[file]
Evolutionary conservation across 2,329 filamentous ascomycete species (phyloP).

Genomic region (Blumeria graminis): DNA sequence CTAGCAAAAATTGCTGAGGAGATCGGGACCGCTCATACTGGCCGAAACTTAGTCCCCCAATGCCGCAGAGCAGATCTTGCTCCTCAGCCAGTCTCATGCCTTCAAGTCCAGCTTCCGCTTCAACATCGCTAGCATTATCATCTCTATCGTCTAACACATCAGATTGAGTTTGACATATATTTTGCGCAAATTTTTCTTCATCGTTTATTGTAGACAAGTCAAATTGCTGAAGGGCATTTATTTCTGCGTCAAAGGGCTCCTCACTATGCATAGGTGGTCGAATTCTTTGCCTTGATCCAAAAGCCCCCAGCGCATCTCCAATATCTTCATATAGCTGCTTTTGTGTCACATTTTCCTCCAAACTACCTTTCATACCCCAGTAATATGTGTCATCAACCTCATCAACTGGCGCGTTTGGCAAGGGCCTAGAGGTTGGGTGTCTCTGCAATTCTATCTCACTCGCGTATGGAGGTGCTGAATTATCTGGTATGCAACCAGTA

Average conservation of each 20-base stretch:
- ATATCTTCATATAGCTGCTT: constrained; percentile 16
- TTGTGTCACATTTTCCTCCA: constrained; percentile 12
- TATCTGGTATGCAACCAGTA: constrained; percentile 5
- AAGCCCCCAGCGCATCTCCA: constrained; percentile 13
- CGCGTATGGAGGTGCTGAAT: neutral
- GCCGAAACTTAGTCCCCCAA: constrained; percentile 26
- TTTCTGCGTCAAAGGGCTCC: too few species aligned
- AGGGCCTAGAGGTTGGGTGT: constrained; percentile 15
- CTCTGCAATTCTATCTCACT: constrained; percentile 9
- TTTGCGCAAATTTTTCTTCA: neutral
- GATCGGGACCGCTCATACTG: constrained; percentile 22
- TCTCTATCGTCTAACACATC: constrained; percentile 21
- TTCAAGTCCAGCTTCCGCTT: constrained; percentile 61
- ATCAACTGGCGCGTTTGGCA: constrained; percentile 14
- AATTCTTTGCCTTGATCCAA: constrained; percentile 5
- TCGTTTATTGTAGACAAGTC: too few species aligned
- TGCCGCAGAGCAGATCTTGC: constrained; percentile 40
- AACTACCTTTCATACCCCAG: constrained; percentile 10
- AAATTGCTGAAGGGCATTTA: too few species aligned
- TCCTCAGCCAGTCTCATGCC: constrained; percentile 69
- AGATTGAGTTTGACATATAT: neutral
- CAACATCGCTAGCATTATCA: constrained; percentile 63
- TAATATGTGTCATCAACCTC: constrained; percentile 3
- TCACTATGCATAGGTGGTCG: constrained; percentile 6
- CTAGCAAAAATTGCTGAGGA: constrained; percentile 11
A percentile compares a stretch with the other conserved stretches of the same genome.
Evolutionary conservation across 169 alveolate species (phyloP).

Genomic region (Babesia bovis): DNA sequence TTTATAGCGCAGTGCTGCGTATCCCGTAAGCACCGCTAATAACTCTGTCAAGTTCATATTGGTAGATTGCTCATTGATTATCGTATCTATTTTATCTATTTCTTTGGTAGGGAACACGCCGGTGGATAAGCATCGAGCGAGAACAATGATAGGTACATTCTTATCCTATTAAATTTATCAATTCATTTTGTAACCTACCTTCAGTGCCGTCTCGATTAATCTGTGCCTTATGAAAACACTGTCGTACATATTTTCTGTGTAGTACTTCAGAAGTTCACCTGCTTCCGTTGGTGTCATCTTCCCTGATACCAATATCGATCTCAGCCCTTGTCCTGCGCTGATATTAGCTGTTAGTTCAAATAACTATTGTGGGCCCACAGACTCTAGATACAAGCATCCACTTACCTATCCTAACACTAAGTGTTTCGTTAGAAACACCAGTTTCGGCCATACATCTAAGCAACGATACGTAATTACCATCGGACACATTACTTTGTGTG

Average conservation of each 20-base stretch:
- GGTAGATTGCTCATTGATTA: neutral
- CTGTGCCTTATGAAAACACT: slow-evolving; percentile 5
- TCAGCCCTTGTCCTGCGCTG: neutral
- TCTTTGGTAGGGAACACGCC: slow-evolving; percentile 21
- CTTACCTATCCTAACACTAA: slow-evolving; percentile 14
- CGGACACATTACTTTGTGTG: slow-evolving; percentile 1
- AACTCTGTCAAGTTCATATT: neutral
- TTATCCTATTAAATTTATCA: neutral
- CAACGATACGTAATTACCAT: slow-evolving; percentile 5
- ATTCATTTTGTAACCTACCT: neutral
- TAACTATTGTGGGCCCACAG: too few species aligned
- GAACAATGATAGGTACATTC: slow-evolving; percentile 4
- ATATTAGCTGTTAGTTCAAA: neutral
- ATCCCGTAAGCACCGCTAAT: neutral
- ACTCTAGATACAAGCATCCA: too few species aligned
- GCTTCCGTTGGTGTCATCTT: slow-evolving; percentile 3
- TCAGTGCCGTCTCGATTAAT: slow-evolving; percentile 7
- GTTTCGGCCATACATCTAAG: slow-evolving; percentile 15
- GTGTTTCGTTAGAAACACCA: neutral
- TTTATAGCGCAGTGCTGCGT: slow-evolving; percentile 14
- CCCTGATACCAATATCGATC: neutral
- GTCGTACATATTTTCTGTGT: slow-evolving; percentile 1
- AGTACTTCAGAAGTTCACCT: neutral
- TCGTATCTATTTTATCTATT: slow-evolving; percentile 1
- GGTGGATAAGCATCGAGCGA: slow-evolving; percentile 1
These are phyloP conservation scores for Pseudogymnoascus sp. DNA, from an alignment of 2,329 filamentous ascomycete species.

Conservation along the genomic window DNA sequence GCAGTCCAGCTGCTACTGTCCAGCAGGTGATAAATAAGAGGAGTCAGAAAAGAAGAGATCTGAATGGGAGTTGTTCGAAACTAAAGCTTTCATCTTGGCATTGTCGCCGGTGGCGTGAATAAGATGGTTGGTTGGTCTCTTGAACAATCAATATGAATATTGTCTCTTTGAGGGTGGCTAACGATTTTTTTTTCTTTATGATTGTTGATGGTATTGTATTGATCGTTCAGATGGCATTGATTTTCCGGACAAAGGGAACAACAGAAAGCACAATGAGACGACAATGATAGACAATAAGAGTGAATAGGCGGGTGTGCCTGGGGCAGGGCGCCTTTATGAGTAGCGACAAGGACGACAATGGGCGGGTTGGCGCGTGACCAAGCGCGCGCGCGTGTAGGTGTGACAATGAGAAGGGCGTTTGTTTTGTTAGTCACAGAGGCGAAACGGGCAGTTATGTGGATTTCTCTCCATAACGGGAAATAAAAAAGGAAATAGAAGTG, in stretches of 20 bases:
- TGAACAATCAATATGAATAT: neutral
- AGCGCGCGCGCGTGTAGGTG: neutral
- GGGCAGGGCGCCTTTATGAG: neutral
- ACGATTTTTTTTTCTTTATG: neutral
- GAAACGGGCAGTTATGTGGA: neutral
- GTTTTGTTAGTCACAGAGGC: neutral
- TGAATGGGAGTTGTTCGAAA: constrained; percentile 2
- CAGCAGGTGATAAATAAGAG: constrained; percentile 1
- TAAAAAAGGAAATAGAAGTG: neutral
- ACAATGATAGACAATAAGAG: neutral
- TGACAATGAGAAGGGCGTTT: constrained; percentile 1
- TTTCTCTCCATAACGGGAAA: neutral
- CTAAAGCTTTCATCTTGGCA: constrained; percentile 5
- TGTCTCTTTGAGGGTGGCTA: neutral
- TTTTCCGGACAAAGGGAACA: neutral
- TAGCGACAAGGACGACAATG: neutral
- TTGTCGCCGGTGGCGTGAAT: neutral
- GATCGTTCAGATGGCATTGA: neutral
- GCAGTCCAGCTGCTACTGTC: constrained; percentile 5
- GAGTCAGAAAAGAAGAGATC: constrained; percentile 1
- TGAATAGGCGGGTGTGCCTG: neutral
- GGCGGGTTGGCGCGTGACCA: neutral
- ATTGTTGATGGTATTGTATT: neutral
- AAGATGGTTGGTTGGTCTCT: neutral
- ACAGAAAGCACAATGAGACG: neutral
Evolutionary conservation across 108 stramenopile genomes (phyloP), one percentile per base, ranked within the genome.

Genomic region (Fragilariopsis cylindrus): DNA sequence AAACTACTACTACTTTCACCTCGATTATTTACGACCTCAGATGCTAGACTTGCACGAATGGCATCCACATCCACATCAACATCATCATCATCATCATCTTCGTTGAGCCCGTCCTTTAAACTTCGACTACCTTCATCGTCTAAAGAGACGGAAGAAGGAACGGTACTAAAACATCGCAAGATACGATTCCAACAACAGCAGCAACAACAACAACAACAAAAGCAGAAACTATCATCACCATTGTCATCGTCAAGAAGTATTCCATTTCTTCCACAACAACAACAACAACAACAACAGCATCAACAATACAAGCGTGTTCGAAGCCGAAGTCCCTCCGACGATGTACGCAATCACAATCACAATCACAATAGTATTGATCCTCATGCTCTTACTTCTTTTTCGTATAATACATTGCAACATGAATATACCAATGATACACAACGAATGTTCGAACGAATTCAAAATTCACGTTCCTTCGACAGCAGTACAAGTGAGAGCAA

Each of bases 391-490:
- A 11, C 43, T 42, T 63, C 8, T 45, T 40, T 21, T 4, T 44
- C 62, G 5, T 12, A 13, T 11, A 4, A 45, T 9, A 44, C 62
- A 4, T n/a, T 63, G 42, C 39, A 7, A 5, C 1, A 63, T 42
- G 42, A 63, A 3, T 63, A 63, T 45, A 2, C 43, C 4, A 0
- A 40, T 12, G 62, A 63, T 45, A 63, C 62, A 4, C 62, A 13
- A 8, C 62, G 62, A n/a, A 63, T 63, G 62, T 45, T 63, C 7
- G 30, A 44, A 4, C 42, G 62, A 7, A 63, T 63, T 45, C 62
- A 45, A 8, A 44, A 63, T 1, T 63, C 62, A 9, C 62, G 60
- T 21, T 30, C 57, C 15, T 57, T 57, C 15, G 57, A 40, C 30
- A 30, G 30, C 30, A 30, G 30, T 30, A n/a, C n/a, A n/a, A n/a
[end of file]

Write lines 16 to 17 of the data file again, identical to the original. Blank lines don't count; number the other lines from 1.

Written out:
- TTCAAGTCCAGCTTCCGCTT: constrained; percentile 61
- ATCAACTGGCGCGTTTGGCA: constrained; percentile 14